Cornwall Insight anticipates that power prices will not shift below 2022 levels until the late 2030s.
This revelation has come as part of the company’s GB Power Market Outlook to 2030 which released today (6 July). The report cited that the surging demand for power putting stress on the grid will be the main driver of this trend.
Surging demand is expected to occur due to the UK’s need to decarbonise rapidly in a bid to attain net zero goals. In particular, the uptake of electrified heating, via heat pumps, and electrified transportation will see demand surge for energy.
One of the biggest drivers for this demand will be the increased adoption of electric vehicles (EVs), a topic that has been well documented on Current±. The impending ban on the sale of fossil fuelled internal combustion engine (ICE) vehicles by 2030 is set to be a defining factor.
Writing for Current±, Ken McMeikan, CEO at Moto Hospitality, emphasised the dramatic increase in electricity demand that EV charging is expected to instigate.
“Of those barriers, perhaps the most under-appreciated is the need for significantly improved energy capacity and infrastructure improvements across the National Grid,” he said. “To put it into perspective, to service the growing demand for EVs, by 2030 alone, EV charging capacity will require an incredible twelve times as much energy as we currently use today.”
However, there is to be some relief from high power prices in the short-term, Cornwall Insight said. The company’s report states that the introduction of low-carbon, cost-effective energy sources is predicted to drive prices downward, with prices expected to fall below £100/MWh by 2028, two years earlier than previously projected.
The report outlines that as we approach 2030, the transition to more affordable renewable energy sources will be accompanied by the increasing electrification of the economy. In order to ensure a consistent power supply during periods of low wind, gas will need to play a role in filling the gaps and maintaining system stability.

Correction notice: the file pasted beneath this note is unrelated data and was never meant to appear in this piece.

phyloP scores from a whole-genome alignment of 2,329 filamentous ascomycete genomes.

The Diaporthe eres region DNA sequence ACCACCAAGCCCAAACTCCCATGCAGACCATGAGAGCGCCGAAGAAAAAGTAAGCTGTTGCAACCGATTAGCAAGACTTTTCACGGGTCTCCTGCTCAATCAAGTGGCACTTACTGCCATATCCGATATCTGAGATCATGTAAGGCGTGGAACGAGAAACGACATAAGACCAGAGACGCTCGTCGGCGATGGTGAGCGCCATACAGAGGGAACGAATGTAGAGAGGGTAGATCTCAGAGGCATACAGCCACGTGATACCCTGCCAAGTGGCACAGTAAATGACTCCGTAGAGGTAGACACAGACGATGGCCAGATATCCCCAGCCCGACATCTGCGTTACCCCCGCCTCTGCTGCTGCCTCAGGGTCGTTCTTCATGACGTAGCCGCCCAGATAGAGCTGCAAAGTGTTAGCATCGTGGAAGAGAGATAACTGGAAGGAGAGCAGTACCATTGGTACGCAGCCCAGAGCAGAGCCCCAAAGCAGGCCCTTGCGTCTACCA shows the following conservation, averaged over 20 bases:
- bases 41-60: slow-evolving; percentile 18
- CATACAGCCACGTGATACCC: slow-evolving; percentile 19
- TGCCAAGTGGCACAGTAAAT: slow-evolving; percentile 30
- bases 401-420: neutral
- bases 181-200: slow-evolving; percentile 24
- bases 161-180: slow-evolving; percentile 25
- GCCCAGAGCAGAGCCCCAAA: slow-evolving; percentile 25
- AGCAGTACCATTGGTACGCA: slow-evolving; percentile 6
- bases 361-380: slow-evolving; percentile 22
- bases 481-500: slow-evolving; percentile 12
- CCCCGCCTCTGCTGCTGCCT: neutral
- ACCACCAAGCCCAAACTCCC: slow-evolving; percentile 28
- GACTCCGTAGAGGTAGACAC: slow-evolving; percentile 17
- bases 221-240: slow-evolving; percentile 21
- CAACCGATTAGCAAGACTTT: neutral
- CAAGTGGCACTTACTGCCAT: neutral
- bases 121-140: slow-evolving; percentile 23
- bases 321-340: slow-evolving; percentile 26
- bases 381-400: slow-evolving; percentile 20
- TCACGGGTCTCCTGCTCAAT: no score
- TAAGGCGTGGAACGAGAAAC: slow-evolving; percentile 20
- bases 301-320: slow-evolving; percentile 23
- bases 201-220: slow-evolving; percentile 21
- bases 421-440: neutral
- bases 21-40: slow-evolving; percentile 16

There is however an unexpected factor that will impact prices in the near future. Across the channel, the deteriorating state of French nuclear capacity means GB will be exporting more power to the continent over the next decade, Cornwall Insight said. This will also contribute to the levelling out of prices above pre-pandemic levels.
“Our latest long-term power forecast reveals a changing and complex landscape for the energy market in Great Britain. The challenges of rising power demand, increasing exports and reliance on gas continue to keep our power price forecasts above historical levels for many years to come,” said Tom Edwards, senior modeller at Cornwall Insight.
“Despite these concerns, we continue to be optimistic about the positive impact of low-carbon, cost-effective energy sources and favourable gas price trends. We are pleased to see prices are expected to fall below £100/MWh sooner than previously anticipated, which offers consumers a glimpse of the benefits of the ongoing energy transition.
“It is of utmost importance that the government and other decision-makers fully comprehend the urgent and pressing need for continued investment in renewable energy sources and innovative solutions. The time to act is now.
“We must invest in long-duration storage technologies, nuclear power and carbon capture usage and storage that can effectively bridge the gap between intermittent renewable generation and maintaining a consistent energy capacity. This will bolster the chance of success in our transition to a sustainable future.”